All opinions stated by Truman Capps are not necessarily the opinions of his former employers; all facts stated by Truman Capps are not necessarily facts.
Yeah, you're welcome.
For somebody who enjoys violent video games as much as I do, even I’m kind of surprised that I was never able to get into the Call of Duty franchise. For my more well-adjusted readers who aren’t in the know on video games, the Call of Duty series is essentially one grand celebration of the storied institution of violence, spanning eight games in multiple wartime settings, most of which are simultaneously exploding and on fire, wherein players run around with high tech weapons trying to kill each other.
As of late 2009, the CoD franchise had sold roughly 55 million units and earned $6 billion worldwide, making it as profitable as three Avatars, six Titanics, or approximately 9.154 Ice Age 2: The Meltdowns. The game has spawned a robust, somewhat hostile fanbase united by their love of shooting one another in the back of the head and their hatred of any gameplay features they consider unfair, unbalanced, or ‘noobish.’
The Call of Duty games have single player campaign modes that attempt to tell a story, but they’ve generally got weaker plotlines than most of the scripts I pass on at my internship, and the enemy artificial intelligence is about on par with the paper targets at a firing range; by and large, the games are carried by their chaotic, fast paced multiplayer mode.
My roommates last year were avid players, and they coerced me into buying a secondhand copy of Call of Duty: Modern Warfare 2 so I could game with them. I joined in a few violent, profane afternoons, but ultimately I lost interest in the game and exchanged it a couple months later to get a copy of Portal 2, which I found far more rewarding.
My problem with the Call of Duty games, I think, is that these meticulously researched military shooters are a little too realistic. Every game of Call of Duty I’ve played usually involves me running around, confused, disoriented, and scared, until I suddenly die, sniped in the back of the head by an enemy I never saw – which, I’m certain, is exactly what would happen to me were I ever placed in an actual wartime scenario; the only difference being that the Taliban is probably way less homophobic than the Call of Duty community:
First-person shooters and war games like Halo and Call of Duty seem to spawn the most homophobic behavior among players, notes De Marco. It's not the games themselves that are the problem; it's the kinds of players they attract.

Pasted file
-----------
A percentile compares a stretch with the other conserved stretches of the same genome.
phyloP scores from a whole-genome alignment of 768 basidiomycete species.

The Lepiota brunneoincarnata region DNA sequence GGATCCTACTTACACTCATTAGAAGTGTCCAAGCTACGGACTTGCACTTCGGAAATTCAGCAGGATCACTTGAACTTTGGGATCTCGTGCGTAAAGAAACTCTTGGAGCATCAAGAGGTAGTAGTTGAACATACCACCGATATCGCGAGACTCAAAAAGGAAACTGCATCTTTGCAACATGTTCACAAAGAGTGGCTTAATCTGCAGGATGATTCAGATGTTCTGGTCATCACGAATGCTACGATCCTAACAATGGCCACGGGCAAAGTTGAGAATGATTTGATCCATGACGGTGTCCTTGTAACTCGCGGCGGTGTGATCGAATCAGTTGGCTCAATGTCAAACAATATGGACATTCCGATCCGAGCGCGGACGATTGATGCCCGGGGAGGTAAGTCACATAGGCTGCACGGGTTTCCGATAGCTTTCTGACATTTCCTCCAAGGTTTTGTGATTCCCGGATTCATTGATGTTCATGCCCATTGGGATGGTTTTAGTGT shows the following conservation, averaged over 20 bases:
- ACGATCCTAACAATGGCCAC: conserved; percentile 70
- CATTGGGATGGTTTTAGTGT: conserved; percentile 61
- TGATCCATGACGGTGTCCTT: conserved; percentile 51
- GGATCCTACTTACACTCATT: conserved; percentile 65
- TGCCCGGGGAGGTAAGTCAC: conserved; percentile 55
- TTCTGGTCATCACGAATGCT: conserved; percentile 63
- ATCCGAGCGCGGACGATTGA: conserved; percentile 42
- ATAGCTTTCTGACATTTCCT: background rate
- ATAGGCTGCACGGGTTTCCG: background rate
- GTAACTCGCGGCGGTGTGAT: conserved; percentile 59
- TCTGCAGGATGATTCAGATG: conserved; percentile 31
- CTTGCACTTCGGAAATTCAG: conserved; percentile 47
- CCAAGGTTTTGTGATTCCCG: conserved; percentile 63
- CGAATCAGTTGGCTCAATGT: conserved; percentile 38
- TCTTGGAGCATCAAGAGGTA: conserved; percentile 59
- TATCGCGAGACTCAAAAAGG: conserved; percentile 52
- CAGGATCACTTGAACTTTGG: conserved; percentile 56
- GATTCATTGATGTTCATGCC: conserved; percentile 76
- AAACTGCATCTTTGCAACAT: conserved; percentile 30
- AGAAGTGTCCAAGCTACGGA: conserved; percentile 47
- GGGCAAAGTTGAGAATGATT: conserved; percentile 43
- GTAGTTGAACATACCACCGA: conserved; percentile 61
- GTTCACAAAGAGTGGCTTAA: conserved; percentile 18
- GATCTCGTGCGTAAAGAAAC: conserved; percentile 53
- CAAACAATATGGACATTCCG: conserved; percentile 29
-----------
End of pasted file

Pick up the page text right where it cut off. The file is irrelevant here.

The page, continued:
"Derogatory words for gay are used almost constantly while playing online to insult other players, gay or not," he says. "If you make yourself known as a gay player, you can be snubbed, sent nasty e-mails, turned on by your own teammates, and verbally abused."
In short, playing Call of Duty online ensures not only that I’ll be hanging out with close minded douchecopters, but that I’ll be doing so in an environment where they can easily kill me. This is not my idea of a great time, hence why I stick to single player games like Fallout: New Vegas, where the most abrasive and intolerant asshole I have to deal with is myself.
I say all of this because I want you to get an idea of how ironic it is that what I was doing at my temp art department job for the past two weeks was converting a massive aircraft hangar into the venue for Call of Duty XP, the world’s first ever Call of Duty convention.
I’m really proud of the work that my coworkers and I did at this event – my department turned a couple of bland rooms into a gritty and atmospheric armory filled with prop guns from the Call of Duty series. We put a latex zombie head in a big plastic jar, and mounted replicas of heavy machine guns and .50 sniper rifles on the walls like big, dangerous trophies.
A lot of art department work, I should point out, is essentially interior decorating, and as such I’d say at least half of the art department was openly gay. Nothing faster refutes all the stereotypes about homosexuals you see in the media than two gay guys arguing about whether the 12 gauge shotgun should be mounted above or beside the bloody, severed zombie head.
This event was essentially Mecca for the virulently homophobic Call of Duty community, and a major portion of it was designed and built by hardworking, talented, friendly gay dudes with some token heteros thrown in for good measure. As hundreds of attendees played the multiplayer demo for Modern Warfare 3 and called each other fags, they were sitting on wooden benches built for them by gay people.
I’ll bet that the bulk of the people who play Call of Duty aren’t necessarily any more homophobic than any other given American – the combination of anonymity and adrenaline pumping life-or-death combat probably encourages a special brand of situational ignorance.
If anything, though, it makes me want to give Call of Duty a second shot, mainly so I can confront the XBox live trolls with this information and maybe prompt some sort of chagrined self reflection. More likely than not, they’ll just call me a fag too and then shoot me in the face, but that’d probably happen either way.
Truman Capps can only imagine how many people at CODXP said something about the 'call of doody' on their way to the bathroom.